What Is The MACD Indicator And How To Use It?

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MACD is one of the most popular technical indicators used by day traders and investors. It’s also one of the most misunderstood technical indicators out there. A lot of beginners will look at it, scratch their heads and wonder why they’re not making any money with this indicator. The truth is MACD can be very effective if you know how to use it properly, but it also requires a high level of skill in order to use it correctly. In this article, we will teach you how to use the MACD Indicator to profit from day trading properly.

What is MACD?

MACD, which stands for Moving Average Convergence/Divergence, is a technical indicator most commonly used to measure trend strength in the stock market. It comes from a class of indicators called momentum oscillators, which analyze the speed and direction of price movements.

The MACD is a trend-following momentum indicator that can be used to confirm the direction of a trend, identify a trend reversal, and serve as an aid for entry and exit points in the market. was developed by Gerald Appel, who introduced it in 1978 in his book “Trading For A Living.” Appel created the indicator to measure momentum in markets with the intention of using it for day trading. The indicator is available on most charting platforms, including TradingView and StockCharts.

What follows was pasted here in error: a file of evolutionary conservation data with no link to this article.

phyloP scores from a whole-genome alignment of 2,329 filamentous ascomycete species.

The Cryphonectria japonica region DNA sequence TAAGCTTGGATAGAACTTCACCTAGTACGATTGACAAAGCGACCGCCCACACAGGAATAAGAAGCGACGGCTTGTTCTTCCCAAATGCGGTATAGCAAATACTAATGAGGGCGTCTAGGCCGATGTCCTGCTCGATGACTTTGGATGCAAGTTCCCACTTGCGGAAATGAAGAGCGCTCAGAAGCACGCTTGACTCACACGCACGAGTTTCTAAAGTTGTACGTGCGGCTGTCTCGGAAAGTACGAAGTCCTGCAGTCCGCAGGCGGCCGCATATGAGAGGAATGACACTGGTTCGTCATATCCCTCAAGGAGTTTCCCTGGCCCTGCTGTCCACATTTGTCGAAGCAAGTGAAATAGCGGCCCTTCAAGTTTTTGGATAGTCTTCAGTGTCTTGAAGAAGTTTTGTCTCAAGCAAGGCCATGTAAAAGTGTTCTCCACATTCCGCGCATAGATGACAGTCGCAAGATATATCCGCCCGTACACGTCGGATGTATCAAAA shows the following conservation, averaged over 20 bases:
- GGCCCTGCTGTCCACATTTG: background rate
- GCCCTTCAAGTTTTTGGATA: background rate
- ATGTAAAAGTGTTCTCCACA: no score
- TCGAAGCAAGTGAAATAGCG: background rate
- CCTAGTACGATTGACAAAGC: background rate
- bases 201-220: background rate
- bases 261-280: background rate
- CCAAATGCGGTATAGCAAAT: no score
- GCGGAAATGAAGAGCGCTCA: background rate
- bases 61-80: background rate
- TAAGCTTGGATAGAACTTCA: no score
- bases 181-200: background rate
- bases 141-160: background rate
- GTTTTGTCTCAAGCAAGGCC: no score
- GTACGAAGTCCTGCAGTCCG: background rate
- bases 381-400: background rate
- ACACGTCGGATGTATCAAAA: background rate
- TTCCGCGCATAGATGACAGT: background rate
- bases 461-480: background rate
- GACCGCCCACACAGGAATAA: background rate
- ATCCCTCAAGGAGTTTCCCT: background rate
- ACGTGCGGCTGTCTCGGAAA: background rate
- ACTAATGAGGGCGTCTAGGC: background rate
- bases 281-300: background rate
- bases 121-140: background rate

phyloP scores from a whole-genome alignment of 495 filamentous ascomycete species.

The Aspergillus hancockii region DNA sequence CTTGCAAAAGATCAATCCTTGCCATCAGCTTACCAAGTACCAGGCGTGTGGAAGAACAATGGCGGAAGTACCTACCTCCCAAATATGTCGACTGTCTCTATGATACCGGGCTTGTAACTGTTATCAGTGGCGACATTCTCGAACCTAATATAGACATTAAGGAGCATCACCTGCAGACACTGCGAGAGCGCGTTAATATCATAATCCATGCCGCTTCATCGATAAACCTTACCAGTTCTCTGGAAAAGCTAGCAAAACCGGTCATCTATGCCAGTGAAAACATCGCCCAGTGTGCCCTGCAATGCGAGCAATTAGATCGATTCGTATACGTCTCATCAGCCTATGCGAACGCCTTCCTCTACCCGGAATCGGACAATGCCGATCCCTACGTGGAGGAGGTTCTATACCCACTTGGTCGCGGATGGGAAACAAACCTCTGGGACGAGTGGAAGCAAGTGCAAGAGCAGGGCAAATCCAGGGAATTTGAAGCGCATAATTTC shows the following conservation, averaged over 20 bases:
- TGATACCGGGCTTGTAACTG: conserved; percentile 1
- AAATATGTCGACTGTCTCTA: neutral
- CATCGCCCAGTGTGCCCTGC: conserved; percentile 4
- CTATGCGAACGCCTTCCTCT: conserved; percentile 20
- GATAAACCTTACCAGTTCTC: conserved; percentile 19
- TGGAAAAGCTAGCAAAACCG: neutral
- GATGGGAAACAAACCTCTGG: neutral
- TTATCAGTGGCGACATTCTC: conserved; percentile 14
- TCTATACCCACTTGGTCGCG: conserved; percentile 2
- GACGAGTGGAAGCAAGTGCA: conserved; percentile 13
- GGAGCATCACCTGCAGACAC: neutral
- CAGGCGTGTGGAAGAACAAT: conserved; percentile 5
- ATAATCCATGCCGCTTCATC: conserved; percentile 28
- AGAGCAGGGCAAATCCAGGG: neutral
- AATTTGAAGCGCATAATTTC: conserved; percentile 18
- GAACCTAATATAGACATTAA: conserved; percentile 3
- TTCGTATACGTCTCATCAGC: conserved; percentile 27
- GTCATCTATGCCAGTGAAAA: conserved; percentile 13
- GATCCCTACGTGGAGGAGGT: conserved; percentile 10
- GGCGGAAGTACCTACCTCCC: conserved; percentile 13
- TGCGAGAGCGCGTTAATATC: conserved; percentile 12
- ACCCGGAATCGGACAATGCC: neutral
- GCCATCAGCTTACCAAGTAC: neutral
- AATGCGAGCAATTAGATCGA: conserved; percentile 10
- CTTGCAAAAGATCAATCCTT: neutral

The MACD Indicator Explained

The MACD indicator is an oscillator that shows the relationship between two moving averages. The indicator design allows traders to see when a security’s momentum is changing, which can be used to identify buying or selling opportunities. The indicator can be used alone or in conjunction with price action; either way, it is a powerful tool for technical analysis.

A MACD Indicator typically comprises four lines: the MACD line, Signal line, Zero line, and histogram.

MACD is calculated by subtracting the 26-period Exponential Moving Average (EMA) from the 12-period EMA. The result is then plotted against a signal line (9-day EMA) to form two lines on a chart. It is usually represented as the blue line on a MACD Indicator.